“And if it’s important to them, it’s important to us,” he relates. “The world is changing, and we need to change with it. If we can improve sustainability and do so in a way that is cost-neutral or, better yet, increases efficiency and positively impacts our bottom line, everybody wins.”

Evans notes that there are financial benefits to becoming more operationally efficient, “but it goes way beyond that.”

“Becoming more sustainable helps protect the environment and conserve resources, it builds our reputation and credibility in the marketplace, and it helps us win new business and recruit and retain employees,” he says. “Right now, it is a key differentiator for us.”

Evans says the company includes information about its sustainability efforts in sales materials, brochures, other promotional materials, press releases, even on business cards. Obviously, the efforts are highlighted on the company’s websites and on social media.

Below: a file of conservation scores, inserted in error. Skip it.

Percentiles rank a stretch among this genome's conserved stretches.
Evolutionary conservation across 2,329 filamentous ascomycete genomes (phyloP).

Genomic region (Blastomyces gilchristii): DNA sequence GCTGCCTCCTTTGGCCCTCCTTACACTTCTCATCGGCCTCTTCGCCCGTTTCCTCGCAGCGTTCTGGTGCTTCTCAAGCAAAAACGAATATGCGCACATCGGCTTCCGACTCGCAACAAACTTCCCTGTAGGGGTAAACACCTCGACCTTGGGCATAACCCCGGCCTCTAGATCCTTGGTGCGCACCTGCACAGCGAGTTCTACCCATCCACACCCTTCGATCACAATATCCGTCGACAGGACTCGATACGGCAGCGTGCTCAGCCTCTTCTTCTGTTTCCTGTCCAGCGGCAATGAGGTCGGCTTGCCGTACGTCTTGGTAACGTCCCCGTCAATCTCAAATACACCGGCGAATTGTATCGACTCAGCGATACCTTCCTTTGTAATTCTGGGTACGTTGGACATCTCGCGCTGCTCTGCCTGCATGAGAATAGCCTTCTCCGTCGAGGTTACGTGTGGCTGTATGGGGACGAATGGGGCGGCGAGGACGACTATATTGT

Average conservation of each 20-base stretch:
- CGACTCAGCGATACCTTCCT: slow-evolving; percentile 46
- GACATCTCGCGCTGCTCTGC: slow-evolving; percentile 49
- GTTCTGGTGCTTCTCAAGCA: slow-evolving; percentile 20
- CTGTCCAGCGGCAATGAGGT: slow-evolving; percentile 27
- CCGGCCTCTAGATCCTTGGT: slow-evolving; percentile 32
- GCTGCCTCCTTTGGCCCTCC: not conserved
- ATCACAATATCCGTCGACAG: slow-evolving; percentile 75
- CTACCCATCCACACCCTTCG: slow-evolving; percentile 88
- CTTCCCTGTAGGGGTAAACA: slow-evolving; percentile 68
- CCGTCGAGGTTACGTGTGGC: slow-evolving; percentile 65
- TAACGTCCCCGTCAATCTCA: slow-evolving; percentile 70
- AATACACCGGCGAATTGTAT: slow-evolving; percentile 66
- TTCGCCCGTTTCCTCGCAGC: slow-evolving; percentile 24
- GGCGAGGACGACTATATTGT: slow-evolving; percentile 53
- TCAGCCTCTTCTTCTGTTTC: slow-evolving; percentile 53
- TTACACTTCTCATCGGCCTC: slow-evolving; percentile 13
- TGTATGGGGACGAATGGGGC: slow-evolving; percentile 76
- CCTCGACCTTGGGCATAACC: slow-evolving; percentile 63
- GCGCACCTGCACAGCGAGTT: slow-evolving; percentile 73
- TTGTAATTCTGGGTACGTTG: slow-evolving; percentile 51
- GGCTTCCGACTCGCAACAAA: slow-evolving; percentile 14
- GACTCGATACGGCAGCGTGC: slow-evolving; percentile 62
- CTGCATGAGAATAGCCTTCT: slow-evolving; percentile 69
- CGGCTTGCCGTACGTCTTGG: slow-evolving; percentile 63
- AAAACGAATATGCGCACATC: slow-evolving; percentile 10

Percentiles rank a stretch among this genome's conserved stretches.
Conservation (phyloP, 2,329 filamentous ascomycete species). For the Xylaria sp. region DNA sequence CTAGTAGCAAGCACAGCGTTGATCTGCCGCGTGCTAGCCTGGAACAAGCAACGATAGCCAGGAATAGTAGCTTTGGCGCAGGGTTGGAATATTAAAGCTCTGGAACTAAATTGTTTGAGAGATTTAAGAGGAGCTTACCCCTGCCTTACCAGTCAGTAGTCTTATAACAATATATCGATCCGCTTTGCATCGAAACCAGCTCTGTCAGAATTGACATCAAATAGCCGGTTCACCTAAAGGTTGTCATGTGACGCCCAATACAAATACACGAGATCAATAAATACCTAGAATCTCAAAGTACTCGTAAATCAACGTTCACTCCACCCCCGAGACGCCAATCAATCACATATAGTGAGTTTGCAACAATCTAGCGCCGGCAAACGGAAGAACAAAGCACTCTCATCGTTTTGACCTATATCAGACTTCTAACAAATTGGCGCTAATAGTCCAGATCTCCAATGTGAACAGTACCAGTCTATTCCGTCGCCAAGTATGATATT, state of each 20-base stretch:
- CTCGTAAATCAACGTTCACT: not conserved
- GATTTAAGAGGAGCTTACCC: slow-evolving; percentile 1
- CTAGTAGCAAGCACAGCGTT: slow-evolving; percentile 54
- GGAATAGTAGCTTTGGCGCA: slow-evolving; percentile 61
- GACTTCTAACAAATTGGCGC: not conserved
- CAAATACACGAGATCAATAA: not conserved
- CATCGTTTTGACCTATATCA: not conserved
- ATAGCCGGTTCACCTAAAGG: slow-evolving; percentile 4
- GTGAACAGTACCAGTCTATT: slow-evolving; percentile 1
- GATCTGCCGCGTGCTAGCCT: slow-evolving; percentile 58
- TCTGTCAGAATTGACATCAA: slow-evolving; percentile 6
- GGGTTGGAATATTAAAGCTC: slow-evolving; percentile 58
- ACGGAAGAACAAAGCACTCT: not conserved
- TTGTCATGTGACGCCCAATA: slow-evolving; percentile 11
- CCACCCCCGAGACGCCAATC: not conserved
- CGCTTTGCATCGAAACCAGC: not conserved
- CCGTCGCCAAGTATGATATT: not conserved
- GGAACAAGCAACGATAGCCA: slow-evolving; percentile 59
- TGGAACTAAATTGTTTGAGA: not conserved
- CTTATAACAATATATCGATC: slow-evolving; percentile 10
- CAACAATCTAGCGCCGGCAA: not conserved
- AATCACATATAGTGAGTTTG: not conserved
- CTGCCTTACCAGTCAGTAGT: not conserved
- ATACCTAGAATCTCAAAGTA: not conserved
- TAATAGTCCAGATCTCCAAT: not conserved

In addition, AmeriPride produces an annual corporate responsibility report and online interactive brochure to help promote efforts, while also talking up efforts internally through employee newsletters and announcements.

“We’re not necessarily doing it for the recognition, but it’s an added benefit,” shares Evans.

“As one of the biggest players in the industry, we feel like it’s our responsibility to test and promote new technology and processes,” he says. “Our scope and scale allows us to pilot and incorporate new systems into our operations and help push the industry forward. This improves the overall reputation of the industry, and that benefits us all.” 

He adds that being recognized as a sustainability leader helps AmeriPride recruit and retain the best talent, especially younger professionals who place a high value on corporate responsibility and ethical operations.